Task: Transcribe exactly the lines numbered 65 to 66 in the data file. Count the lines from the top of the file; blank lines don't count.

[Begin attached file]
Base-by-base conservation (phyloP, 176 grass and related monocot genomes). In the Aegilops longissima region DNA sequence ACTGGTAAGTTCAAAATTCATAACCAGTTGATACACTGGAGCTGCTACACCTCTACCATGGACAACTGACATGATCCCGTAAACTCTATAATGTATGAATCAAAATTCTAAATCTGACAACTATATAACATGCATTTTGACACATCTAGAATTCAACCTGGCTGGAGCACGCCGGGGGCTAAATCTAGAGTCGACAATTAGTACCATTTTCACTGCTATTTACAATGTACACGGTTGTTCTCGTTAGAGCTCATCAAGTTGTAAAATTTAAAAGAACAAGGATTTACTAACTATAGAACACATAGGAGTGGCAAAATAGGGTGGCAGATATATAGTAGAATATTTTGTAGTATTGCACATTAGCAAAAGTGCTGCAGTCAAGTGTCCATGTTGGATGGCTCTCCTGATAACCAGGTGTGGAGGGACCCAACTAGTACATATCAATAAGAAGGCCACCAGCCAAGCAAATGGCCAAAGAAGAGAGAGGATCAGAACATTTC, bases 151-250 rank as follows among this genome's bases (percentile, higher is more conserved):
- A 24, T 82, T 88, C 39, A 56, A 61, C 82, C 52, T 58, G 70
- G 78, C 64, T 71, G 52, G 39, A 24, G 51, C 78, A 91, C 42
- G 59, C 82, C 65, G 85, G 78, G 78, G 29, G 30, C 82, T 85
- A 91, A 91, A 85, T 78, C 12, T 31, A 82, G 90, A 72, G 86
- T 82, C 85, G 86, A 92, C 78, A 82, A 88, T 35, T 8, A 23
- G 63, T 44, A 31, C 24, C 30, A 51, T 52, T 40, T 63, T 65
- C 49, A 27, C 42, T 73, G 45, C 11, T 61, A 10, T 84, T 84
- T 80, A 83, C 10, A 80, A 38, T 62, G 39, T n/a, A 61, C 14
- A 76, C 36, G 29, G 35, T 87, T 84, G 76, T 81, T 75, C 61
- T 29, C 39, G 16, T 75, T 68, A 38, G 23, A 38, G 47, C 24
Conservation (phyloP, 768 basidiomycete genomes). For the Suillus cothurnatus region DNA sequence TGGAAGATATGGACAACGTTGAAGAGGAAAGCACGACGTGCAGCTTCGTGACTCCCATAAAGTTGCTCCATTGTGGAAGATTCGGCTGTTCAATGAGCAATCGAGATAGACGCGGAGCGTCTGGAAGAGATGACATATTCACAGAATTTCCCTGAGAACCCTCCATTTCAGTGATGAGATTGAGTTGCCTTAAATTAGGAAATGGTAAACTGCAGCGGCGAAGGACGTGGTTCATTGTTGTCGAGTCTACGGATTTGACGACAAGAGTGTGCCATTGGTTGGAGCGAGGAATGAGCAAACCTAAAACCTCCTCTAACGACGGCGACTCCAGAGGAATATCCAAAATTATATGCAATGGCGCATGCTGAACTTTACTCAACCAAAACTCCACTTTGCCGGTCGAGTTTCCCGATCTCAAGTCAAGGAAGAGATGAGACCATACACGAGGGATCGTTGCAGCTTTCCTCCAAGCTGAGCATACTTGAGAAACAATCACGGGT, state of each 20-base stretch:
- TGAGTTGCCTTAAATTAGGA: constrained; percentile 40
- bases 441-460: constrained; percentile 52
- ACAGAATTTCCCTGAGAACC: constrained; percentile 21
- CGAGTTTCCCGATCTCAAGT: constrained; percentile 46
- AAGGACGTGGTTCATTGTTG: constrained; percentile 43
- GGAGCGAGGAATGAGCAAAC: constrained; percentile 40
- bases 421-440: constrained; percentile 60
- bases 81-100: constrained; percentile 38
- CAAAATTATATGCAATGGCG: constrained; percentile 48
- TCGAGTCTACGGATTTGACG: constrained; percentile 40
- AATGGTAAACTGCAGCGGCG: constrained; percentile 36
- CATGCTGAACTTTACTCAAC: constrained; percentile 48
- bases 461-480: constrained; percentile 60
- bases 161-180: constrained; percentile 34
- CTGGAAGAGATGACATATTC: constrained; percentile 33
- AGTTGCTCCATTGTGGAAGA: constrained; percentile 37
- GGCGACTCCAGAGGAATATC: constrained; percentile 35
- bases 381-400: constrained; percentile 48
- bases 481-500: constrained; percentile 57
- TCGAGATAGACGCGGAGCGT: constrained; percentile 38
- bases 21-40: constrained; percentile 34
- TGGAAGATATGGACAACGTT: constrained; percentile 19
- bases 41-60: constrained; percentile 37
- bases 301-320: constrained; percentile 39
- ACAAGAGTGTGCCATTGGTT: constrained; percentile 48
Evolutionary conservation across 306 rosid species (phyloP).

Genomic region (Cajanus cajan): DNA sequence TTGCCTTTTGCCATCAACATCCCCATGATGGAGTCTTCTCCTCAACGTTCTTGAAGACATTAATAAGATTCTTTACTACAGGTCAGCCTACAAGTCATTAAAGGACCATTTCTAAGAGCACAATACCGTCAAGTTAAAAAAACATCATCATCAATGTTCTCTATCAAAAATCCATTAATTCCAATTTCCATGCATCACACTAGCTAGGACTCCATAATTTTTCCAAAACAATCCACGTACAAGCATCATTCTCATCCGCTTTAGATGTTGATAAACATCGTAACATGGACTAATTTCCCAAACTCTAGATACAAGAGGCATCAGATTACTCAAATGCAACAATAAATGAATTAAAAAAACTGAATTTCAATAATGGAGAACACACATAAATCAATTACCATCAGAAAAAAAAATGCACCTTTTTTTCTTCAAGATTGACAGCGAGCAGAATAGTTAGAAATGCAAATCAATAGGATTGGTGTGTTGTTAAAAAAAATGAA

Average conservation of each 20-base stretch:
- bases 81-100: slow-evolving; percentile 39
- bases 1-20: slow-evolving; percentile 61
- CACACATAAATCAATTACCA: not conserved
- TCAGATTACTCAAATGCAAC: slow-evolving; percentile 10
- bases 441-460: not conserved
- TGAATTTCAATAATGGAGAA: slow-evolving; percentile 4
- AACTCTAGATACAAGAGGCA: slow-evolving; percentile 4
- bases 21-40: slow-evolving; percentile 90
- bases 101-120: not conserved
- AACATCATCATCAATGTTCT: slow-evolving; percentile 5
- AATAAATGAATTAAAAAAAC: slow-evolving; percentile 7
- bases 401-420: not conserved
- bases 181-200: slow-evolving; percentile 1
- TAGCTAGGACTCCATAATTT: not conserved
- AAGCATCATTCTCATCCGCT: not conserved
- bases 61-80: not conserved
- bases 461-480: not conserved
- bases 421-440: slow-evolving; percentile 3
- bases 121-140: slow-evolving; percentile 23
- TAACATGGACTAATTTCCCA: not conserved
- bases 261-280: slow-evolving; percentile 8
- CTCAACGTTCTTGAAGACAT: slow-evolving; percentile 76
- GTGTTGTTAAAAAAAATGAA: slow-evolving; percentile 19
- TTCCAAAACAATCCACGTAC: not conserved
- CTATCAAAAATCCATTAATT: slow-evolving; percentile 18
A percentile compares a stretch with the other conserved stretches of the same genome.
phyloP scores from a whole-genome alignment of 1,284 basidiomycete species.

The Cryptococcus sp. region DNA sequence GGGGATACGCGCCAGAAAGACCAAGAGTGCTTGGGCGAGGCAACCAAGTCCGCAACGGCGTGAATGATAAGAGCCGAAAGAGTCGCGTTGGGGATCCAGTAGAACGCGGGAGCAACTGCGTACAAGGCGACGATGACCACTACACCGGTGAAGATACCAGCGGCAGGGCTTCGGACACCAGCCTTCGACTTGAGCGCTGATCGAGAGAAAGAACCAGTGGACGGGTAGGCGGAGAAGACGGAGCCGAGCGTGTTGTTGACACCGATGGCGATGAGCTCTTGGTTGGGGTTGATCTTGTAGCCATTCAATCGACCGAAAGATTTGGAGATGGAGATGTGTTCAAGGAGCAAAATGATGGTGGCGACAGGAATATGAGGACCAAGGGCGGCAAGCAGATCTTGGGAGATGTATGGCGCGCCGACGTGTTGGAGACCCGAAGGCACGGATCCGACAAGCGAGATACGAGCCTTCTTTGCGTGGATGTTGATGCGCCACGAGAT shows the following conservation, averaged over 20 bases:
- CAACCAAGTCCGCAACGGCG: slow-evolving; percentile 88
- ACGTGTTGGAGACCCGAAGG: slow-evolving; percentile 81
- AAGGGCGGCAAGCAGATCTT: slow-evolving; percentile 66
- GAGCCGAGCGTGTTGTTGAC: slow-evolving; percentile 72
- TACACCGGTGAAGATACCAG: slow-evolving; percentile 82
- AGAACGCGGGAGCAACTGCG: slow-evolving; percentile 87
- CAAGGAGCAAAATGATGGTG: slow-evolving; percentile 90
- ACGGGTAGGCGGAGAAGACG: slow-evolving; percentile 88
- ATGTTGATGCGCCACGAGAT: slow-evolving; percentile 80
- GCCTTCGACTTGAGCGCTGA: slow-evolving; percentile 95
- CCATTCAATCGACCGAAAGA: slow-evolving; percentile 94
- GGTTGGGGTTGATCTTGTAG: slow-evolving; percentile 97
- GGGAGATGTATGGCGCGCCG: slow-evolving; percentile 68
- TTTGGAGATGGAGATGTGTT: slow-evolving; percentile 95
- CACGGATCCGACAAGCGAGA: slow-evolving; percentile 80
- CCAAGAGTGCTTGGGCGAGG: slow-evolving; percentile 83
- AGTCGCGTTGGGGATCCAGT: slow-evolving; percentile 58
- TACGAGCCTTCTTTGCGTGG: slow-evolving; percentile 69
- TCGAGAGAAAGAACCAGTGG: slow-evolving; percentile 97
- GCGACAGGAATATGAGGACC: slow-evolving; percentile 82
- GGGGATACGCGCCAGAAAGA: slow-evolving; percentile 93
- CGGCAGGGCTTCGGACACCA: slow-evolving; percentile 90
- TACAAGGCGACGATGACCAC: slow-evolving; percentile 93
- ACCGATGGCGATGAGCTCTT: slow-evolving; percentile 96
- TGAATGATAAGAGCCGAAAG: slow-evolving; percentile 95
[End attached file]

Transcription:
- CTATCAAAAATCCATTAATT: slow-evolving; percentile 18
A percentile compares a stretch with the other conserved stretches of the same genome.